On the twelfth day of Christmas my true love gave to me…twelve devils fighting…eleven emus kicking, ten wombats sleeping, nine crocs a weeping, eight flies a feasting, seven possums playing, six sharks a swimming, five kan-ga-roos, four cuddling koalas, three little penguins, two pink galahs and a kookaburra up a gum tree.
Merry Christmas to you all! We made it. Given that twelve Tasmanian Devils are fighting today, I am not suggesting that you are devils but there may be some pretty crazy eating behaviour today. I may even be involved myself. I found this greeting card recently by British company ‘Make Do’ that I thought summed up today perfectly.
Enjoy this happy day with your loved ones.
On the eleventh day of Christmas my true love gave to me…Eleven emus kicking…ten wombats sleeping, nine crocs a weeping, eight flies a feasting, seven possums playing, six sharks a swimming, five kan-ga-roos, four cuddling koalas, three little penguins, two pink galahs and a kookaburra up a gum tree. Emus worry me, they really do. Beady little eyes and a lonnnnnnggg neck that looks like it might reach out at any moment and give you a little peck followed up by a quick kick. An iconic Australian product that we all know is the good old Emu Export beer. It is still around but not considered to be in vogue now. It was and still is a full-strength beer but now we are bombarded with low carb beers. Are they the real deal? Low carb beers are low in carbohydrates but they still contain alcohol and therefore kilojoules. Choosing a low carb beer over a full strength beer will save you about 100 kilojoules. In a 375ml can or stubby of full strength beer there will be approximately 13 grams of carbohydrate compared to 3 grams in the low carb version, so this could be useful for diabetics but there is still have issue of the alcohol content. Low carb beers are not new in Australia and are not the same as ‘light’ beers which are lower in alcohol, so watch out for the false promises of beer advertisers. If you are concerned about your weight (and Christmas Day may not the day to be concerned), consider choosing a beer that you enjoy and drinking less of it.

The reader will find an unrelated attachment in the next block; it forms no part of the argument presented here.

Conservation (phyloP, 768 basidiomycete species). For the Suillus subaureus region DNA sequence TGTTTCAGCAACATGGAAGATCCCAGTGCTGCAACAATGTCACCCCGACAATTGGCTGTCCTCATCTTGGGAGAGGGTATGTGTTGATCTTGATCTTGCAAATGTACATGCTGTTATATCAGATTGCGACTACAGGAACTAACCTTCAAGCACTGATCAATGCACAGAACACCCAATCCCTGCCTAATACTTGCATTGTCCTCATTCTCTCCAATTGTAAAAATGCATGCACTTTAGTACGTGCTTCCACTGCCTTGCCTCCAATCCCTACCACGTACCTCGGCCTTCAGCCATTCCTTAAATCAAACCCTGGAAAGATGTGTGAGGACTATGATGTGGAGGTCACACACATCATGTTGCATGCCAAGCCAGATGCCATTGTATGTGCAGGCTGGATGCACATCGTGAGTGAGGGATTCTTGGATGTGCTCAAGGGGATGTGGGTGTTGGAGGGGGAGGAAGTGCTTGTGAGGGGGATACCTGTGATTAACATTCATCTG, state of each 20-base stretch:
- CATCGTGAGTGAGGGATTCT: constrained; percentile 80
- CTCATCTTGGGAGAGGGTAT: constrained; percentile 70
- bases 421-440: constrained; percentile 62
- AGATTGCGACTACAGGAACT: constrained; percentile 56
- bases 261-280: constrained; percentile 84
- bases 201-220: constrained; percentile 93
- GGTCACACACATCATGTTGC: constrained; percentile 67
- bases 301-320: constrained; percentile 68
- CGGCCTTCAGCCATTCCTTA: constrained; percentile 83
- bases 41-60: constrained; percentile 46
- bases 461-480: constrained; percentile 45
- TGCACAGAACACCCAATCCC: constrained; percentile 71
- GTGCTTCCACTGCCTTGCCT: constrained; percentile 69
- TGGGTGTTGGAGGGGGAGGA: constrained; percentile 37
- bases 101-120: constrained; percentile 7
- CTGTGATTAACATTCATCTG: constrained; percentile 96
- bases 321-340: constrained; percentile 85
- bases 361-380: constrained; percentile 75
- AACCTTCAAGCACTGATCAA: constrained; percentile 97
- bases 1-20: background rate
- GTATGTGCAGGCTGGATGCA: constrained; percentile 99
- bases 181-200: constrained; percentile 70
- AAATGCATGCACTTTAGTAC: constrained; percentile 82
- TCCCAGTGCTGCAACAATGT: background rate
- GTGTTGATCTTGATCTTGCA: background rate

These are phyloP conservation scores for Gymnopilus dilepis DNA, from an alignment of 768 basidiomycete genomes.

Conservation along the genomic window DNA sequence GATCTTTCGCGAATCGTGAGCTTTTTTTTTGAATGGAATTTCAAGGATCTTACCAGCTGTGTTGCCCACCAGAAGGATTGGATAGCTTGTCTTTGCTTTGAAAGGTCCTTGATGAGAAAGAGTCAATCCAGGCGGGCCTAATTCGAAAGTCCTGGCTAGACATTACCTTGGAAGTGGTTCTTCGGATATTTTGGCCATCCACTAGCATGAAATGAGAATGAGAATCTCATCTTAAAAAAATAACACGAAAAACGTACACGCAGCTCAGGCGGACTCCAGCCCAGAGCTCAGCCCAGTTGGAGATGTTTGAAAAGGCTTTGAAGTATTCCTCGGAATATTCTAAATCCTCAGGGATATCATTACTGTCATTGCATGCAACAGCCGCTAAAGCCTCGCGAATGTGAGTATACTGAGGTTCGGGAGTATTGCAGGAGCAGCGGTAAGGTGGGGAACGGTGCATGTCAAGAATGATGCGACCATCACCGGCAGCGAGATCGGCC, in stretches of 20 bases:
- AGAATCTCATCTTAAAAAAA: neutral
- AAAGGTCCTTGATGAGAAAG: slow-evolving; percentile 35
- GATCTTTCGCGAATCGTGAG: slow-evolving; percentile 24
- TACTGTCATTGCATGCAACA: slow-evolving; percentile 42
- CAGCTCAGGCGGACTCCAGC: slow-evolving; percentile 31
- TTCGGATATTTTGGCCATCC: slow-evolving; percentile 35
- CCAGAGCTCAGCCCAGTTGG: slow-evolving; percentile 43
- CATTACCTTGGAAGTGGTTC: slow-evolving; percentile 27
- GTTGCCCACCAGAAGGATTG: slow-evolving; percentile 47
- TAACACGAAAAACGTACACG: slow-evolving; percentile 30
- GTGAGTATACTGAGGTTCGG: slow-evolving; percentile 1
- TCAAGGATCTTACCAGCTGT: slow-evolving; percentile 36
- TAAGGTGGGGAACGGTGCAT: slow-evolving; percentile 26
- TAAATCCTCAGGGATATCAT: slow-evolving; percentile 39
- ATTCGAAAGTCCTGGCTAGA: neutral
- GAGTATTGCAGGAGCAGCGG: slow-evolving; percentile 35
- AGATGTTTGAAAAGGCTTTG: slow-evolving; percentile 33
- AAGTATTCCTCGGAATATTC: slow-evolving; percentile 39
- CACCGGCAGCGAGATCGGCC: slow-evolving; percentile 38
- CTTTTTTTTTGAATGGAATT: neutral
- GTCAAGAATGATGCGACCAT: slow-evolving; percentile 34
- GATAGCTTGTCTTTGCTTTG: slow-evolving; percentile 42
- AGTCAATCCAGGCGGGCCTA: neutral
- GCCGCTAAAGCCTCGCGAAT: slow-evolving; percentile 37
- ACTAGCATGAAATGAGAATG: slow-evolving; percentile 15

On the tenth day of Christmas my true love gave to me…Ten wombats sleeping…nine crocs a weeping, eight flies a feasting, seven possums playing, six sharks a swimming, five kan-ga-roos, four cuddling koalas, three little penguins, two pink galahs and a kookaburra up a gum tree. Aaaahhh, sleep. Can somebody find me some? I don’t need 8 hours sleep but more than 5 would be a treat. Too many things to do and three little kids do not make a good recipe for a restful sleep. I know I am not alone but I also know that sleep deprivation is used as a form of torture so bring on the Christmas break I say. One sleep to go. Which brings me to our fast paced world and our now flexible mealtimes. When I was growing up my goodest mum had dinner on the table religiously at 6pm and we all sat down and ate together (I am still trying to perfect that myself, unsuccessfully I might add). Eating early seems to be a thing of the past as we are working longer hours and may have children and other family commitments that prevent us from eating our evening meal at a civilised hour. Some people find that it is uncomfortable to eat close to going to bed and this is turn will disturb sleep. Others may not find this to be the case. There is also the question of what you are eating prior to sleeping. Snacking on chocolate (unless its your 4 nightly squares of course), biscuits and cake (many of which are high in fat) are not great choices before you lie down for 8 (?) hours of sleep. The evening is when your body is least active and therefore not burning a lot of fuel. Essentially, you are the best judge of your own body but if you are experiencing disturbed sleep, acid reflux or other problems, then have a look at your eating habits before bed.